We've written enough tests at this point that we're probably pretty familiar with what's going on. Even so let's talk about what we're expecting.

First things first, a user sends their email and password to our login point as form data and not JSON (using the "username" and "password" keys outlined by FastAPI in the docs here). Accordingly, in both tests we're updating the content-type header to accept form data instead of JSON. This matches the same OAuth2 specs mentioned before and is required to use some of the FastAPI imports we'll discuss in a minute.

For our first test, we check to make sure the response is valid, that the response includes a valid token, and that the token encodes the correct username and email for our test user. In the second test, we make sure that if any of that is incorrect, we get the proper status code and no token.

Notice in both tests how we're not using the json parameter for sending data with our httpx client. Instead we use the data parameter. This is intentional and is how httpx expects form data to be sent in our client.

Now all we need to do is implement our login endpoint!

The LOGIN Endpoint

We might assume that this part should be relatively simple, since we already implemented user registration. However, this section is still pretty involved, so strap in.

Let's start with the login route.

api/routes/users.py
# ...other code
from starlette.status import (
HTTP_200_OK,
HTTP_201_CREATED,
HTTP_400_BAD_REQUEST,
HTTP_401_UNAUTHORIZED,
HTTP_404_NOT_FOUND,
HTTP_422_UNPROCESSABLE_ENTITY,
)
from fastapi.security import OAuth2PasswordRequestForm
# ...other code
@router.post("/login/token/", response_model=AccessToken, name="users:login-email-and-password")
async def user_login_with_email_and_password(
user_repo: UsersRepository = Depends(get_repository(UsersRepository)),
form_data: OAuth2PasswordRequestForm = Depends(OAuth2PasswordRequestForm),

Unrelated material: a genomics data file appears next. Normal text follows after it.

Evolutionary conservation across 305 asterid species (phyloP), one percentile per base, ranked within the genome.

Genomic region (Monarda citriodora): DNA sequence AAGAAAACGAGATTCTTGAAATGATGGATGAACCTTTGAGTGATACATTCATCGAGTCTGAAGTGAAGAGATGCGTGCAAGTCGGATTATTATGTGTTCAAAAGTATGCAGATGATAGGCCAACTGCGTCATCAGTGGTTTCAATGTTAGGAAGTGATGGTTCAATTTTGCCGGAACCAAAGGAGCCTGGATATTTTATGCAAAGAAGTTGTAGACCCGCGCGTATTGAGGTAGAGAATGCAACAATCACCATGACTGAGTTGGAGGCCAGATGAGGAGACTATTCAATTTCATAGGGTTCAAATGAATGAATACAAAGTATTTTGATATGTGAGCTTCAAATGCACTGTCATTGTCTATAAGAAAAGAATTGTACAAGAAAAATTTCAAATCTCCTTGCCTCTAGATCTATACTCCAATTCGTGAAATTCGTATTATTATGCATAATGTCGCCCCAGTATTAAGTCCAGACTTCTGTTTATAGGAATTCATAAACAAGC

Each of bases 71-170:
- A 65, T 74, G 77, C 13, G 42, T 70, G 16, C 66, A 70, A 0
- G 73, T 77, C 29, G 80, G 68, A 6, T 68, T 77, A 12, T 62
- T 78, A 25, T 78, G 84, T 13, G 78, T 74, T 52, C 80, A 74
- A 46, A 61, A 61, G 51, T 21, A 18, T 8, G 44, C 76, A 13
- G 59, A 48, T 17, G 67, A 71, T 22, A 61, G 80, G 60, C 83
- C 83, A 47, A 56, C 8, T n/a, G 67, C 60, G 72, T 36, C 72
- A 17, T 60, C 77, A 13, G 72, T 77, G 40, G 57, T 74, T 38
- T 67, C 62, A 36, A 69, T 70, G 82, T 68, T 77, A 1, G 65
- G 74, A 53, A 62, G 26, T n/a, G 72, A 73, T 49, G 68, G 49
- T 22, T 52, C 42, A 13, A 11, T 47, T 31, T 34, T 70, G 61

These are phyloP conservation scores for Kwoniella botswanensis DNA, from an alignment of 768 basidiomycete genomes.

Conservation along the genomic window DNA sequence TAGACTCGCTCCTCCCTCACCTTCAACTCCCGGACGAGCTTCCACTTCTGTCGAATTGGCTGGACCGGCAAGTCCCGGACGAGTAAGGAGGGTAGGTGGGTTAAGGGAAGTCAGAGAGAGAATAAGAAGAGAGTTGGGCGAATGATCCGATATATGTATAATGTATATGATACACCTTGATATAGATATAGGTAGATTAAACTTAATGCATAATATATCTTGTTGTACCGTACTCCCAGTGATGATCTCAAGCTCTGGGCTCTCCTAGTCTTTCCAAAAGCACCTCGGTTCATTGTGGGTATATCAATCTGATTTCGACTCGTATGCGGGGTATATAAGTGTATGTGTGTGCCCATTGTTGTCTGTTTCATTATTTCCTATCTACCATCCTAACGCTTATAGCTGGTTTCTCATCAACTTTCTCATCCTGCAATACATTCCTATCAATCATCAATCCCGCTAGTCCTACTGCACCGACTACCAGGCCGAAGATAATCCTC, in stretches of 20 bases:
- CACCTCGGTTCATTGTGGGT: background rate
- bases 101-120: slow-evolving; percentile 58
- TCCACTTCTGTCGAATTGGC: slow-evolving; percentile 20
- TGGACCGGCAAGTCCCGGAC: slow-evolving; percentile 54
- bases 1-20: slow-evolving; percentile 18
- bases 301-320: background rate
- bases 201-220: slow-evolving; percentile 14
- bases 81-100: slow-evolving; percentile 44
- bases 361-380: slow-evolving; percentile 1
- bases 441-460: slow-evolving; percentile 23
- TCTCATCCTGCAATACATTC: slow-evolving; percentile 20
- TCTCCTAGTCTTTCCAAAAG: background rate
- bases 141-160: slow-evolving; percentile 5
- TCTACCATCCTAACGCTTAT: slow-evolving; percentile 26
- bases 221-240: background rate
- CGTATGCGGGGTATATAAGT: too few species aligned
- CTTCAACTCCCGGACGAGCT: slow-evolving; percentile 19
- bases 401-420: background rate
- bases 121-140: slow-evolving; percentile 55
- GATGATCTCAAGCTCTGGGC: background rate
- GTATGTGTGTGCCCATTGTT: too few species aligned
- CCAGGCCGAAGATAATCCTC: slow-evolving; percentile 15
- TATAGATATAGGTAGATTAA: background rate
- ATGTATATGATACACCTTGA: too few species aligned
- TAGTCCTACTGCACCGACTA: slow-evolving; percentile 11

) -> AccessToken:
user = await user_repo.authenticate_user(email=form_data.username, password=form_data.password)
if not user:
raise HTTPException(
status_code=HTTP_401_UNAUTHORIZED,
detail="Authentication was unsuccessful.",
headers={"WWW-Authenticate": "Bearer"},
)
access_token = AccessToken(access_token=auth_service.create_access_token_for_user(user=user), token_type="bearer")
return access_token

The login route is very similar to the registration route, except this time we're using the authenticate_user method on our UsersRepository to check the validity of the submitted login credentials. If we don't get a user, we raise an HTTP_401_UNAUTHORIZED exception. Otherwise, we send back an access token with the user encoded in it.

Let's work on the authenticate_user method next.

db/repositories/users.py
from typing import Optional
# ...other code
class UsersRepository(BaseRepository):
# ...other code
async def authenticate_user(self, *, email: EmailStr, password: str) -> Optional[UserInDB]:
# make user user exists in db
user = await self.get_user_by_email(email=email)
if not user:
return None
# if submitted password doesn't match
if not self.auth_service.verify_password(password=password, salt=user.salt, hashed_pw=user.password):
return None
return user

Simple enough. We check to make sure that a user exists in our database with the submitted email. If not, we return None. Then we use our auth service to hash the user's password with the stored salt and verify that it matches the hashed password we have stored for that user. If all things turn out alright, we return the user.

Run the tests and watch them all...fail? We're seeing 400 error responses for every failed test as well - what's up with that? Parsing the body for FastAPI's OAuth2PasswordRequestForm requires the python-multipart library that we haven't installed yet. A nice clue is provided by the FastAPI docs, but for those who haven't read that section - we'll dig in here.

To diagnose that this is, in fact, the problem, we open up our interactive documentation at localhost:8000/docs and try out the login route. Type in a username and password, then hit execute. If we switch to our terminal running Docker, we should see a log statement that looks like:

server_1 | ERROR: Error getting request body: The `python-multipart` library must be installed to use form parsing.

So, let's set that up.

requirements.txt
# app
fastapi==0.55.1